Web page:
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-- now with attachment! [Apr. 25th, 2008|03:20 pm]
There are a number of philosophical reasons why email attachments are evil and lame, but I have given in. It's just the easiest way to get files from A to B in many cases.

Here's what we need now: I want every mail client, including (especially!) web-based ones to do a very simple scan of a message's text when the 'send' button is pushed. If I wrote the word "attach" (or "attached" or "attaching"), and the message has no attachments? Pop up a dialog and ask me if I have forgotten the attachment before sending it. Because man am I tired of sending email saying "oops, forgot the attachment"!

[User Picture]From: jofish22
2008-04-25 09:44 pm (UTC)

One of these days I'm going to write an extension to my mail program which looks for the word "attached" or "included" in email messages, and will at least *ask* if you don't have something attached. Sorry about that.


Joseph 'Jofish' Kaye wrote:
> My dear thesis committee:
> Chapter 4 attached for your reading pleasure.
> Next week I'll send chapter 5 on methods and chapter 6, conclusions. I'll also get you a single document with all the chapters in it for ease of reading. (Uh... I think we call that document a "thesis".)
> Jofish
> ps. Mike, I would be particularly interested in your thoughts on my characterization of the ethnomethodological epistemological orientation in this chapter and its relationship to other phenomenological epistemological orientations, particularly the pragmatist.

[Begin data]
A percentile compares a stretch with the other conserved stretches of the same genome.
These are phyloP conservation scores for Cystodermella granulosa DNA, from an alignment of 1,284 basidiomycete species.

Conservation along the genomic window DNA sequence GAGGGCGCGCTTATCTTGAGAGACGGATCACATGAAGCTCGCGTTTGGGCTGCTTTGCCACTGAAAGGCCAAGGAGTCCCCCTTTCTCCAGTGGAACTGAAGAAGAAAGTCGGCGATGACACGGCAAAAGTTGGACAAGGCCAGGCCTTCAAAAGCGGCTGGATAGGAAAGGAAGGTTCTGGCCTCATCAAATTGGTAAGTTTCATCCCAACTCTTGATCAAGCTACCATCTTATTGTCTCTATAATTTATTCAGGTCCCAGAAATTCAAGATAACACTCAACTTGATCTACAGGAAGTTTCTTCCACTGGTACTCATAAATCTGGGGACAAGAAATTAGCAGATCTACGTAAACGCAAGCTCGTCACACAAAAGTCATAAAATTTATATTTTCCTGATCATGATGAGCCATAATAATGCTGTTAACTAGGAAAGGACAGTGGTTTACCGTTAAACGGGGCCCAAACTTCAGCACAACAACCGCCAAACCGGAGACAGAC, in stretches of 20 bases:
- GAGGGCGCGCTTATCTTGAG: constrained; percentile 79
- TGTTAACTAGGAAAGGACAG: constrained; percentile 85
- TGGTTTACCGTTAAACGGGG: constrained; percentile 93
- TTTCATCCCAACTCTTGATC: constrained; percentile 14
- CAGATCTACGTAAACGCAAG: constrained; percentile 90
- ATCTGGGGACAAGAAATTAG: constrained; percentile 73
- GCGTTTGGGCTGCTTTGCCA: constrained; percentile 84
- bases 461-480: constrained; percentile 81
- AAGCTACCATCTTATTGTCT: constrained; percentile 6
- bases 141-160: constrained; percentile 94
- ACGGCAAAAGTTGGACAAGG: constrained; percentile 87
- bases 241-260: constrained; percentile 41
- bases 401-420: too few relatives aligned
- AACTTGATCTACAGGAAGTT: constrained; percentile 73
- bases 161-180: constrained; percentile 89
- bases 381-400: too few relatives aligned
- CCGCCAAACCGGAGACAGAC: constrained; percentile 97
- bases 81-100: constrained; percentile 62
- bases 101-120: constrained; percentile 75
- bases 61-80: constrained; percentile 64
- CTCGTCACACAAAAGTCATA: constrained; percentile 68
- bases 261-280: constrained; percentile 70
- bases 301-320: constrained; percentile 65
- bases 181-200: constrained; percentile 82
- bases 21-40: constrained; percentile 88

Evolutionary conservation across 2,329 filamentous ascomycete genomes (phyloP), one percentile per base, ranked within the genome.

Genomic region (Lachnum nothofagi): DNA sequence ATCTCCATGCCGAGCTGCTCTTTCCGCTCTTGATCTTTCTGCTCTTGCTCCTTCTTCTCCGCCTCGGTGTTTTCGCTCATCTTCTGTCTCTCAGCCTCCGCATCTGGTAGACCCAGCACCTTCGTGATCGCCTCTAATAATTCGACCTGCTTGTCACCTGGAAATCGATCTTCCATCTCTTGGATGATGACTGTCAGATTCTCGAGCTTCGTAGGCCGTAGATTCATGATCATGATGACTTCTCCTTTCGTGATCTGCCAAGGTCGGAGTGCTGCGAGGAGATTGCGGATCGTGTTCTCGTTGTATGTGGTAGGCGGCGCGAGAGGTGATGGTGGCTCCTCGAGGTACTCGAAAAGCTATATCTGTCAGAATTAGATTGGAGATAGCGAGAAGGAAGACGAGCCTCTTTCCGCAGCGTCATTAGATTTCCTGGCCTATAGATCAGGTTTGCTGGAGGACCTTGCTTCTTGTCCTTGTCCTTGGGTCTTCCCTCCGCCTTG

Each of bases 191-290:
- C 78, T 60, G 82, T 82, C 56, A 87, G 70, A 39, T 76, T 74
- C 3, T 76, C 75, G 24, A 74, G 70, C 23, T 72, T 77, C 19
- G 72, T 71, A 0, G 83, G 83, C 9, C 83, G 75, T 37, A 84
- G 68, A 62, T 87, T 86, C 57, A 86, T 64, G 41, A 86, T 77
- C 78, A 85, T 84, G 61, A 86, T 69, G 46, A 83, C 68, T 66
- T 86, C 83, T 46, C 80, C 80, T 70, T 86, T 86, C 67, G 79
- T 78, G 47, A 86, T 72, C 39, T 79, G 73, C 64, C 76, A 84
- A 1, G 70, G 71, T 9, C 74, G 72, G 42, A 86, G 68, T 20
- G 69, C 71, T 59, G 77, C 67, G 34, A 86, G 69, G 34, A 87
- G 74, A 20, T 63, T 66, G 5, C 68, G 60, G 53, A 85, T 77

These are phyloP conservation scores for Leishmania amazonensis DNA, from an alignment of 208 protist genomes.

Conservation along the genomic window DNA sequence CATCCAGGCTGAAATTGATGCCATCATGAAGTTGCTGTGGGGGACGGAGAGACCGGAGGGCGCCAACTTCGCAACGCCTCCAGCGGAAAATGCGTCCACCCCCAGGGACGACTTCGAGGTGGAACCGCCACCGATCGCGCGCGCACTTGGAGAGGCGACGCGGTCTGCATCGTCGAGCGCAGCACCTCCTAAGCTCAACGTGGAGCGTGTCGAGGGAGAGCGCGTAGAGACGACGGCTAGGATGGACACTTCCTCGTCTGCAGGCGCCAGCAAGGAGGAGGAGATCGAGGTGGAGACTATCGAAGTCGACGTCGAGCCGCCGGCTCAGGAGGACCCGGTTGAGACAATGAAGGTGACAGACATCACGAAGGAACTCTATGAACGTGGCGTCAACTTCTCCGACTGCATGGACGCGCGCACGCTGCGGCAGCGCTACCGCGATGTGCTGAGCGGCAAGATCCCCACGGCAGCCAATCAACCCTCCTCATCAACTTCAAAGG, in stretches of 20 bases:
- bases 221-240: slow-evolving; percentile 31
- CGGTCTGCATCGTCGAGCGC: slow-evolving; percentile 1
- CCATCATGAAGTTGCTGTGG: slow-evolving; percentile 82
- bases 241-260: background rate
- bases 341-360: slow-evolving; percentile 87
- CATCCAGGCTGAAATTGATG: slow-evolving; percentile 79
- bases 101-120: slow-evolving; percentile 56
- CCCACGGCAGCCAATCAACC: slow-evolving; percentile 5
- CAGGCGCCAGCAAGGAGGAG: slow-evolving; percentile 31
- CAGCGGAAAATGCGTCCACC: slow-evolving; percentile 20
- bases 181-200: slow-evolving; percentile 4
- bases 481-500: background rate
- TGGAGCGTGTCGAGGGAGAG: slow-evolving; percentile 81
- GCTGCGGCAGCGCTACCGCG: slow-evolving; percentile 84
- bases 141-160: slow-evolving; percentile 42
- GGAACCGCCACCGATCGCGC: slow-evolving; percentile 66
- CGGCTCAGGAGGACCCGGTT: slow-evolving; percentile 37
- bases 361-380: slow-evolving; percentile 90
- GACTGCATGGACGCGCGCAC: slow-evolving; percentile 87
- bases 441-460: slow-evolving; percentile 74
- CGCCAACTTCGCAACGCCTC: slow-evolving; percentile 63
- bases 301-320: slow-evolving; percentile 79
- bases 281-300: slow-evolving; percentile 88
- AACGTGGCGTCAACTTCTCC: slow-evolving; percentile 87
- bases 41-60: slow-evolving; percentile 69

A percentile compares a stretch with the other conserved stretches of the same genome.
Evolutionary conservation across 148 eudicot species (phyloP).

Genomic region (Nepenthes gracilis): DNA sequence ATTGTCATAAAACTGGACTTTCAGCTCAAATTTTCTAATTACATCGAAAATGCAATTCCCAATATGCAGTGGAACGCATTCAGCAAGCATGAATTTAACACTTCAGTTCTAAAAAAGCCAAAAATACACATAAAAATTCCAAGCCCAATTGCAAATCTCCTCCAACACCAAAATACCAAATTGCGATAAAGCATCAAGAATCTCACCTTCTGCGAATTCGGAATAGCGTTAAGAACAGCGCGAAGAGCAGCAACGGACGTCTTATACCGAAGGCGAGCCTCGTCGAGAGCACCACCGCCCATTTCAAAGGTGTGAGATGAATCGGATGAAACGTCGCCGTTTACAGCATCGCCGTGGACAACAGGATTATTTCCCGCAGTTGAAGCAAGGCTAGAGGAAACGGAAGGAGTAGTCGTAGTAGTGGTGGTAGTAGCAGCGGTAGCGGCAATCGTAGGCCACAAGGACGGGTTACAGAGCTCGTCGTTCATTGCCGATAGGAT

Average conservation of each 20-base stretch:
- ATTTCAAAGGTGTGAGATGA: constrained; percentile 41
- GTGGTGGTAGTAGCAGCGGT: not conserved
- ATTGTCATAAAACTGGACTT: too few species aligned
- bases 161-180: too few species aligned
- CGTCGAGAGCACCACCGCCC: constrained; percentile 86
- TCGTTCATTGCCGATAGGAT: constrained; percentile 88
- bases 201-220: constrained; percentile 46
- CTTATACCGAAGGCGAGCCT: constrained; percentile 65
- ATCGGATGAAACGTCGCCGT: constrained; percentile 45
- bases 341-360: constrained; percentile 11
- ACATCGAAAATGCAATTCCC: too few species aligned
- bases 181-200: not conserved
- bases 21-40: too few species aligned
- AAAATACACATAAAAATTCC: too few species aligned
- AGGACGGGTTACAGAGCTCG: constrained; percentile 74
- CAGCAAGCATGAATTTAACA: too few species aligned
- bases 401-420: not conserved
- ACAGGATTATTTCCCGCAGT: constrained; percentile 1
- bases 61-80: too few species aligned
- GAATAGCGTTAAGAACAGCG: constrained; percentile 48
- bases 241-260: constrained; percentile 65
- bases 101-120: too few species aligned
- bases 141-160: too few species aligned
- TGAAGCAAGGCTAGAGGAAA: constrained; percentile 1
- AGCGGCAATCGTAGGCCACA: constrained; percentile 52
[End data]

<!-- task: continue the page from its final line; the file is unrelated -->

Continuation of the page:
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[User Picture]From: da_lj
2008-04-25 09:50 pm (UTC)

attachment disorder?

It's been a hard habit for me to get into, but it seemed like good advice when I read this: before you start writing anything, attach the file.

The march of progress means I'm less and less happy with PINE on a shell. What with attachments, rich-text mail, and how imap has gotten less clunky over time. Oh, and the fact that I like gmail, too.

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[User Picture]From: dpolicar
2008-04-25 10:07 pm (UTC)

Re: attachment disorder?

Related to this is my hard-learned lesson to not put in addresses until I'm done with the email.
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[User Picture]From: da_lj
2008-04-25 10:31 pm (UTC)

Re: attachment disorder?

Yeah, I sometimes forget to do that one, too. ;)

I will sometimes add junk-characters to the end of a reply-to address to make sure I don't accidentally send it.

Maybe what an email client needs is an arming-switch for the send button, so I don't have to munge the outgoing address.

hm, it occurs to me that it might not be so tough to write a greasemonkey extension to gmail/yahoomail/whichever to provide both of these (scan for 'attached' and disable the "to" until you say it's done)...
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[User Picture]From: dr_tectonic
2008-04-25 10:32 pm (UTC)

Re: attachment disorder?

I now use the web-based interface for email, at least if it's halfway recent. Every few months I fetchmail all the older email and add it to my archive, which I access using MH. Because I am insane that way.
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[User Picture]From: vyrin
2008-04-25 10:41 pm (UTC)
The "Better Gmail" externsion for firefox does this for gmail. Pretty useful all around, (assuming that you are using firefox and gmail and the stars align properly.)

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[User Picture]From: annoyinghandle
2008-04-25 10:22 pm (UTC)
Whatever happened to the concept of personal responsibility? :{P}
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[User Picture]From: dcseain
2008-04-25 10:47 pm (UTC)
I just start the email by attaching the file(s).
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[User Picture]From: k8cre8
2008-04-25 11:32 pm (UTC)